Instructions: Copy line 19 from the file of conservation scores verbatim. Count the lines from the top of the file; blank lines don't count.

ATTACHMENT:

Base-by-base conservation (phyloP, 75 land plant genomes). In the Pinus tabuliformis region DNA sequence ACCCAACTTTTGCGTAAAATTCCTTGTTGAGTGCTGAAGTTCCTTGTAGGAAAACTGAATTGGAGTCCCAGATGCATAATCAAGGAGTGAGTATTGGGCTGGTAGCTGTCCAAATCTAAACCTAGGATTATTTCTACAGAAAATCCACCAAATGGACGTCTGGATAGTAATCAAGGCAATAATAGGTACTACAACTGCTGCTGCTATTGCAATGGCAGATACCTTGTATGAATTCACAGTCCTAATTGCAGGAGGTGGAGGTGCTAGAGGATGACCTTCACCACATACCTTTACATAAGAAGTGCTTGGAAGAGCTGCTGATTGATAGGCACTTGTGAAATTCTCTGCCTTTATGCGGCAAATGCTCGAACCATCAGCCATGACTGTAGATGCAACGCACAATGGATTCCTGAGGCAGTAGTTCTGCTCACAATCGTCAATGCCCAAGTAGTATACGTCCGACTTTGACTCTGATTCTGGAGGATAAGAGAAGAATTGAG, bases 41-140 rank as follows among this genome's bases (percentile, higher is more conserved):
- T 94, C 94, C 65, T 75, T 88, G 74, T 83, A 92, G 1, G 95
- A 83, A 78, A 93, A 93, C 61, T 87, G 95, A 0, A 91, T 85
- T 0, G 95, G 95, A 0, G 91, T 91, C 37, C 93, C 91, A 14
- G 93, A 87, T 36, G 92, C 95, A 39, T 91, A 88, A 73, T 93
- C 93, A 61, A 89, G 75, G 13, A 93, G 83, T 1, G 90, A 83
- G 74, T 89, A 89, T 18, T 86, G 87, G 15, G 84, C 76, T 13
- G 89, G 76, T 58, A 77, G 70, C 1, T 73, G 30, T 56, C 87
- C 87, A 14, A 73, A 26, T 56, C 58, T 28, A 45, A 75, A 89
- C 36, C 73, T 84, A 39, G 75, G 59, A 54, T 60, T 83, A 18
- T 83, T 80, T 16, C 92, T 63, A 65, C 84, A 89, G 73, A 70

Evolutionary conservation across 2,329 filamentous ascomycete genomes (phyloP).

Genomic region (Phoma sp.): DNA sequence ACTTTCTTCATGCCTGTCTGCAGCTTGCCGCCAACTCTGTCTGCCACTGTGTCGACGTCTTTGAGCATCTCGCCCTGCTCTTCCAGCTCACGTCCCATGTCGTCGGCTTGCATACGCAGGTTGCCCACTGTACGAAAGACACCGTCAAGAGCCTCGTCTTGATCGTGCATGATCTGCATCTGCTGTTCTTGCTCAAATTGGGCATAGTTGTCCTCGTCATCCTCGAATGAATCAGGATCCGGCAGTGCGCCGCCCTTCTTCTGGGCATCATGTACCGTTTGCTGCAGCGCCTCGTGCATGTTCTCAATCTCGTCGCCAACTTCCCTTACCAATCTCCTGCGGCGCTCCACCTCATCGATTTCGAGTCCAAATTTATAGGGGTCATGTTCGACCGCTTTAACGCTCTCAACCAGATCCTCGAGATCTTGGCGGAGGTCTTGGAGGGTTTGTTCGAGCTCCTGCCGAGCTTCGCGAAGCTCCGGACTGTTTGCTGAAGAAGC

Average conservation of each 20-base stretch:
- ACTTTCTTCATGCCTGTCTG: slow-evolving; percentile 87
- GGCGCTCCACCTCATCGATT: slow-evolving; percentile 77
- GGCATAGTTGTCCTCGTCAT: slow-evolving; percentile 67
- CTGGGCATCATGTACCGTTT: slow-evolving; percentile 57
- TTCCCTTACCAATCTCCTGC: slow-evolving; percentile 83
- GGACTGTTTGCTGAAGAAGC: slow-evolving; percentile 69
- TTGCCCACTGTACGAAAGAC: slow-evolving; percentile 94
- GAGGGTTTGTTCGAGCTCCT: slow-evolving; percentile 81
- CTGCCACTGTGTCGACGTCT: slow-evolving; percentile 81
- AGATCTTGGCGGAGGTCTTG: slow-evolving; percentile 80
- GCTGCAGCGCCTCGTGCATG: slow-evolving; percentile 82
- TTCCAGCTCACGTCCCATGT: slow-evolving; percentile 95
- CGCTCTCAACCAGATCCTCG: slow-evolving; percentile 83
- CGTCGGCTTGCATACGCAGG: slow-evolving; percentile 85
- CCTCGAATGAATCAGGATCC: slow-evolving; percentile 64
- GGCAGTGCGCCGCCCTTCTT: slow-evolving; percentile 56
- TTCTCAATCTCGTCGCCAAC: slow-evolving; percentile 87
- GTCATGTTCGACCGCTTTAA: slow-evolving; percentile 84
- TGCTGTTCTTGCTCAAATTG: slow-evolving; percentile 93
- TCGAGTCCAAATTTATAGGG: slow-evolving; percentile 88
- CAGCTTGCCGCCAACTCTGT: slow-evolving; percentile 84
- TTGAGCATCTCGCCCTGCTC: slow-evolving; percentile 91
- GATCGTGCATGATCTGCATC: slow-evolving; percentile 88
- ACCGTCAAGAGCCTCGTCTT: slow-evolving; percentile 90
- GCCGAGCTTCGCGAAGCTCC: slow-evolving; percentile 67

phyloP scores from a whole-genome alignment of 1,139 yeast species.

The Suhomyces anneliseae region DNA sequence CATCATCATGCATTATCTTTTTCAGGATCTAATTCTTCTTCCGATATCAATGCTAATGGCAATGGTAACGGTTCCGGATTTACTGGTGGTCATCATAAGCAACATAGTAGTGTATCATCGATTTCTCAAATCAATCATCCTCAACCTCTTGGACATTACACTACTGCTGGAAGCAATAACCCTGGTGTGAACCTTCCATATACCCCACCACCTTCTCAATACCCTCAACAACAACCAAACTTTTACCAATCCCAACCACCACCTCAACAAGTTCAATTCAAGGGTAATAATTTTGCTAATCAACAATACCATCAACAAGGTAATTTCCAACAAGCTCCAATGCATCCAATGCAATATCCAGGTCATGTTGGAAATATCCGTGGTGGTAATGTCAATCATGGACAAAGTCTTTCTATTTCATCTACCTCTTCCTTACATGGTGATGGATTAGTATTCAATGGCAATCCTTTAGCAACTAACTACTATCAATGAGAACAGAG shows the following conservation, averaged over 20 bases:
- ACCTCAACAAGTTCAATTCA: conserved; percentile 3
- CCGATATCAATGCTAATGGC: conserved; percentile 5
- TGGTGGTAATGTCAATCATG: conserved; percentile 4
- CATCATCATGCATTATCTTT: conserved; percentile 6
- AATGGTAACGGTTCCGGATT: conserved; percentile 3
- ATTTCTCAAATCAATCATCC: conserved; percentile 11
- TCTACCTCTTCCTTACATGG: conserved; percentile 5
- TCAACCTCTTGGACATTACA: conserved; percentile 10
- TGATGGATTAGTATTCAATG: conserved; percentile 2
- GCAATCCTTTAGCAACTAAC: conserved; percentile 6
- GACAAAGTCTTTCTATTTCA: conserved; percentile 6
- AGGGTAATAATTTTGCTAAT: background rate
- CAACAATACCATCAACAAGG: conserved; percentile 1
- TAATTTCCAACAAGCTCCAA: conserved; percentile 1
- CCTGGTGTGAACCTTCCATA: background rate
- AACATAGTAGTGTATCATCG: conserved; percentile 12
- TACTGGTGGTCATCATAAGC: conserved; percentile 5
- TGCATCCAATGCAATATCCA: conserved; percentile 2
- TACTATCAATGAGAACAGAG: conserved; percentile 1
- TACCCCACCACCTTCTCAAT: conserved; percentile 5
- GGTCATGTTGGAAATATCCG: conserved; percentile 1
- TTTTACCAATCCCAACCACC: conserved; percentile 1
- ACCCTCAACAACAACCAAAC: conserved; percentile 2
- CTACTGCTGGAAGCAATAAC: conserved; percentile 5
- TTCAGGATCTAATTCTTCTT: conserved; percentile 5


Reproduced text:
- TTCCCTTACCAATCTCCTGC: slow-evolving; percentile 83